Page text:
One company thinks it knows how to get a bitcoin exchange-traded fund (ETF) approved by U.S. regulators.
Wilshire Phoenix, a relatively young financial firm in New York, filed to launch the United States Bitcoin & Treasury Investment Trust ETF in May with NYSE Arca. At that point, a dozen bitcoin ETF proposals had already been swatted down by the U.S. Securities and Exchange Commission (SEC) – including nine in one day. But unlike other ETF applications, Wilshire Phoenix’s ETF will invest in both bitcoin and U.S. Treasury securities, commonly referred to as T-bills.
The SEC is currently reviewing the application.
“Our proposed bitcoin-related ETF is quite different from those that have previously been submitted to the Commission for approval,” Wilshire Phoenix founder and managing partner William Herrmann said in a phone interview. “To name just a few distinctions, the composition of the Trust is very different. Our Trust is a multi-asset trust (bitcoin and T-Bills), as opposed to just bitcoin.”
The SEC has long been hesitant to approve an ETF with exposure to digital assets, citing the market’s relatively young age and the possible risks to investors. The agency has rejected a number of proposals, while other applicants have proactively withdrawn their filings.
Herrmann says the Wilshire ETF has several mechanisms to address these concerns.
The Trust itself will automatically rebalance itself monthly to address possible concerns about bitcoin’s price volatility, Herrmann explained. Essentially, if bitcoin’s price volatility increases, the index will reduce its exposure to the cryptocurrency and instead increase its exposure to Treasury bills. As bitcoin’s volatility falls, the opposite occurs.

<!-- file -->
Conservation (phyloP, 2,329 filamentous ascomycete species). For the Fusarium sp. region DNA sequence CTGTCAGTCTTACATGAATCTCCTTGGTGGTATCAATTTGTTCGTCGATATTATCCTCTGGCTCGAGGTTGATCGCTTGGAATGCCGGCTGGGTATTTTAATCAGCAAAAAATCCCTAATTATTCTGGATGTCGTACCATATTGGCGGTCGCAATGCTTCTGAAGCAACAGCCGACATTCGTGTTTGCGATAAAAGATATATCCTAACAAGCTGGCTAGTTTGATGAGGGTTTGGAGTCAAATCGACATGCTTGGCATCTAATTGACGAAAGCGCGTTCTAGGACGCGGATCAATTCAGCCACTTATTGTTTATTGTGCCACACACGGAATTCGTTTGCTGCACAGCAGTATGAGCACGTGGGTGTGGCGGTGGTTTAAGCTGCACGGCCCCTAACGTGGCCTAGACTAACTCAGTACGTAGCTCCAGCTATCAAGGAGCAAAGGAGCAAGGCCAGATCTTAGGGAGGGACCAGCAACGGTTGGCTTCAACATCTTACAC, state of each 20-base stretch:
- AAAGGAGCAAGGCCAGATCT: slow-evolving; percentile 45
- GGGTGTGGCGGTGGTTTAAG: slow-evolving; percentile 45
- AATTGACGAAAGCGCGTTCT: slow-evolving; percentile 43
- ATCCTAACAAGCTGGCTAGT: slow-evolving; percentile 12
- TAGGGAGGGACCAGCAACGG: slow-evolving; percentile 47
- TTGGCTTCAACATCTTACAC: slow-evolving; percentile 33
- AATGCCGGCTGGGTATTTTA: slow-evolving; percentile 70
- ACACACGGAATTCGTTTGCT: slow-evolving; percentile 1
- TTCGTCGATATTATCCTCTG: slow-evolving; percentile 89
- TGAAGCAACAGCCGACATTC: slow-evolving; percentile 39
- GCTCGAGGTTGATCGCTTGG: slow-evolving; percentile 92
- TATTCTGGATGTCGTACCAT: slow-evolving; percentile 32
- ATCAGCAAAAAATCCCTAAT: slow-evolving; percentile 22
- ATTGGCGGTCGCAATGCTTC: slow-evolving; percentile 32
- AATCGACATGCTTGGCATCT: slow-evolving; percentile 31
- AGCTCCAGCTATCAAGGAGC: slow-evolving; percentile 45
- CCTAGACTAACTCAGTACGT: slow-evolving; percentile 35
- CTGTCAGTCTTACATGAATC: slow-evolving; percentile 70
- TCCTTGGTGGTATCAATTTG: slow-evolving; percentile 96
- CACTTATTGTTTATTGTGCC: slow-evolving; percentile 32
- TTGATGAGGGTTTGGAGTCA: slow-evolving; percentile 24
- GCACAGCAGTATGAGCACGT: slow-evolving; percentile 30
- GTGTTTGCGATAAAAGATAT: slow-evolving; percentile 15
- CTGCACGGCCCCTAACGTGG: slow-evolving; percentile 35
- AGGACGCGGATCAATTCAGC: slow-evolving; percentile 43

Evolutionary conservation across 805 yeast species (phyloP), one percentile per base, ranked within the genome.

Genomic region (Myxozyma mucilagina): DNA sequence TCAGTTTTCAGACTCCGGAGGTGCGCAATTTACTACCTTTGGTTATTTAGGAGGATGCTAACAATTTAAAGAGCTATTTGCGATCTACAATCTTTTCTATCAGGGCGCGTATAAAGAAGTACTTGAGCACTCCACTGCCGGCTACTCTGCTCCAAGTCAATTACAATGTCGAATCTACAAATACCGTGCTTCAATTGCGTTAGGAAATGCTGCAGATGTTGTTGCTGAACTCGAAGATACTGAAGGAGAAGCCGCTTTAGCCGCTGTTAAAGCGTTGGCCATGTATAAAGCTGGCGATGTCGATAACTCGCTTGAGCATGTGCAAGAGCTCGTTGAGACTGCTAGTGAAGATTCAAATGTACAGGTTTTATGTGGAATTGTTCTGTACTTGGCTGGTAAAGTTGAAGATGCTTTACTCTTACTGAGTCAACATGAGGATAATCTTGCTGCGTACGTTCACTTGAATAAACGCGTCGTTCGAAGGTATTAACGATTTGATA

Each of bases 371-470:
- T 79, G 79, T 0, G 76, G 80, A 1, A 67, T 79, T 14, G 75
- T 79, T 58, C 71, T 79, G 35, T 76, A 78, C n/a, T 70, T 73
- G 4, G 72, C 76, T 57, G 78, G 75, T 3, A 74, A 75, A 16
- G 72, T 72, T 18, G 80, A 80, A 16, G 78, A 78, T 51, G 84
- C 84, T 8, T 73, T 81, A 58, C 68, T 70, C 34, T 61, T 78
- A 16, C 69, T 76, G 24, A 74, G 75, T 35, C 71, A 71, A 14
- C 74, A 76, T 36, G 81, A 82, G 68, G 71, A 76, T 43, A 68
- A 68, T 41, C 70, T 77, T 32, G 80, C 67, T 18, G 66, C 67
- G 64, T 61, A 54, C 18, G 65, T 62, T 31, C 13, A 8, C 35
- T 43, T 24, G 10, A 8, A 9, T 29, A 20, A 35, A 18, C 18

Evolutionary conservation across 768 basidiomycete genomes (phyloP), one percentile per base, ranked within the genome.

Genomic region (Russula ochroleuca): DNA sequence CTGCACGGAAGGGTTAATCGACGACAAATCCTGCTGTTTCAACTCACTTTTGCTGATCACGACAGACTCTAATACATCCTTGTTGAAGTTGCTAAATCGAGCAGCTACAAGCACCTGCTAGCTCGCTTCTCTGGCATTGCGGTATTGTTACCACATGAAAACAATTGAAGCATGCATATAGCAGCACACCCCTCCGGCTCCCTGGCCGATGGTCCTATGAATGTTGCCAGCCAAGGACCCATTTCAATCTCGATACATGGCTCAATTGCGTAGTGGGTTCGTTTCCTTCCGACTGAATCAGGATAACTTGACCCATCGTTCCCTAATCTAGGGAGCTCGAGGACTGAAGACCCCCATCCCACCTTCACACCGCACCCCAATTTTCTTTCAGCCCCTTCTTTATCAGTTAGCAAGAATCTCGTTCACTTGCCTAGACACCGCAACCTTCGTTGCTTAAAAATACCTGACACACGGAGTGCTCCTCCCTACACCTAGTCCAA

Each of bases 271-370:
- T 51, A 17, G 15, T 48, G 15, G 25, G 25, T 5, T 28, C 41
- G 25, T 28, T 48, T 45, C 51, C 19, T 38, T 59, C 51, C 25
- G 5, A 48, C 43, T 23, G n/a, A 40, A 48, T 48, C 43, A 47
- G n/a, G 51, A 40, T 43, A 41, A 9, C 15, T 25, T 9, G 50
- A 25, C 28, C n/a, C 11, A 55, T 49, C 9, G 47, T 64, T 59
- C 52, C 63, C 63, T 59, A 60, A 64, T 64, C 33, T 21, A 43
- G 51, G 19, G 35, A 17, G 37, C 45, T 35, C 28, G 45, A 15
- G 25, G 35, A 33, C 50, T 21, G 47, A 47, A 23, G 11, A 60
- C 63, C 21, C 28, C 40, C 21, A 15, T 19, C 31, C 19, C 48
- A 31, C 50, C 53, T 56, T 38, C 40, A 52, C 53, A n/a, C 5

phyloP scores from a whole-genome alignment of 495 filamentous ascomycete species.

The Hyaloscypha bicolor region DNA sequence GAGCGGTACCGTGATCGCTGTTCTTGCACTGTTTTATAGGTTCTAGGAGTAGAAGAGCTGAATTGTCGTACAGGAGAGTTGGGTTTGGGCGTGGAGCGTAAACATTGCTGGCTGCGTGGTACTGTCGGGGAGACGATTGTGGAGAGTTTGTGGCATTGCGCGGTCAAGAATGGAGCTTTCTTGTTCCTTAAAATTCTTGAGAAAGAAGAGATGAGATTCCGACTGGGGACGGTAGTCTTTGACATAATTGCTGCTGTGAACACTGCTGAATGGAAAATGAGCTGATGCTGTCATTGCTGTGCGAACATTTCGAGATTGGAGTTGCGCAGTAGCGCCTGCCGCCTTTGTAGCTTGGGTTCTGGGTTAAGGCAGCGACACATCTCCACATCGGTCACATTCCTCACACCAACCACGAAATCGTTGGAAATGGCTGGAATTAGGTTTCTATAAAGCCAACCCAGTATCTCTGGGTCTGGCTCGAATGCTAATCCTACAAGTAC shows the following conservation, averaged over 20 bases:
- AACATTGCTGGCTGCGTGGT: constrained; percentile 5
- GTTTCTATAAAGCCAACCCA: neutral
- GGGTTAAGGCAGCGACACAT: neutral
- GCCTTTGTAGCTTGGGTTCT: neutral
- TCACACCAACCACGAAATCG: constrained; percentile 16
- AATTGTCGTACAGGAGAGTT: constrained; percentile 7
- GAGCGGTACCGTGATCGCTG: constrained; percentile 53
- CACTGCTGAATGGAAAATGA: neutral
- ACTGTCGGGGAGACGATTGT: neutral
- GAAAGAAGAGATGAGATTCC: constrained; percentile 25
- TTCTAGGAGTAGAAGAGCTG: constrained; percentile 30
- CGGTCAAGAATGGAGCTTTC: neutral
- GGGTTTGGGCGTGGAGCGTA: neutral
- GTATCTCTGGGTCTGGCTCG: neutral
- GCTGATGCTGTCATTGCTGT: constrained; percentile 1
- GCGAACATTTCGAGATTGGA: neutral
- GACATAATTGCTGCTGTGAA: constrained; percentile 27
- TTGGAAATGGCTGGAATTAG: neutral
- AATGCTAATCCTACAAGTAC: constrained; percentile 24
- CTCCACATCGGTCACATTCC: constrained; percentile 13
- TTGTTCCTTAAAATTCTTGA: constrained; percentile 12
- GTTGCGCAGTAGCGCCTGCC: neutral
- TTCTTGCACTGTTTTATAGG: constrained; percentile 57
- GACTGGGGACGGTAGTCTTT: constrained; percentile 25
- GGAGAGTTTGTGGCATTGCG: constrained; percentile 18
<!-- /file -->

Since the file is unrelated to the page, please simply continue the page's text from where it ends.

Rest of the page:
The weighting will be transparent, with the index being shown on Bloomberg and Thomson Reuters portals, he said.
The CME’s Bitcoin Reference Rate will provide the data for bitcoin’s price in the Trust, rather than use an in-house price method “or one from any related party,” he added.
Wilshire Phoenix is also hoping to address SEC concerns about market manipulation by using a surveillance sharing agreement, one component the regulator stressed was needed when rejecting a recent bitcoin ETF application. Herrmann said:
“The CME has surveillance sharing agreements with both the CME futures market as well as the relevant portion of the spot market that forms the basis for the Trust’s bitcoin values. This addresses the SEC concerns about the lack of surveillance sharing agreements with the relevant spot market, which is something previous applicants have not been able to address.”
Most recently, the SEC denied Bitwise Asset Management’s fund. In a whopping 112-page orderpublished Oct. 9, the regulator said surveillance-sharing agreements were necessary and market manipulation remains a real concern.
As recently as September, SEC Chairman Jay Clayton said that while progress has been made in the space, the market manipulation question had not been resolved.
For Wilshire Phoenix’s proposal, the SEC began accepting comments on the proposal in June, though a final decision is still months away. The agency is currently accepting comments on the proposal through Nov. 12, 2019.
Herrmann is optimistic about the ETF proposal’s chances, saying “we developed the ETF consistent with investor protection as well as fair, orderly and efficient markets.”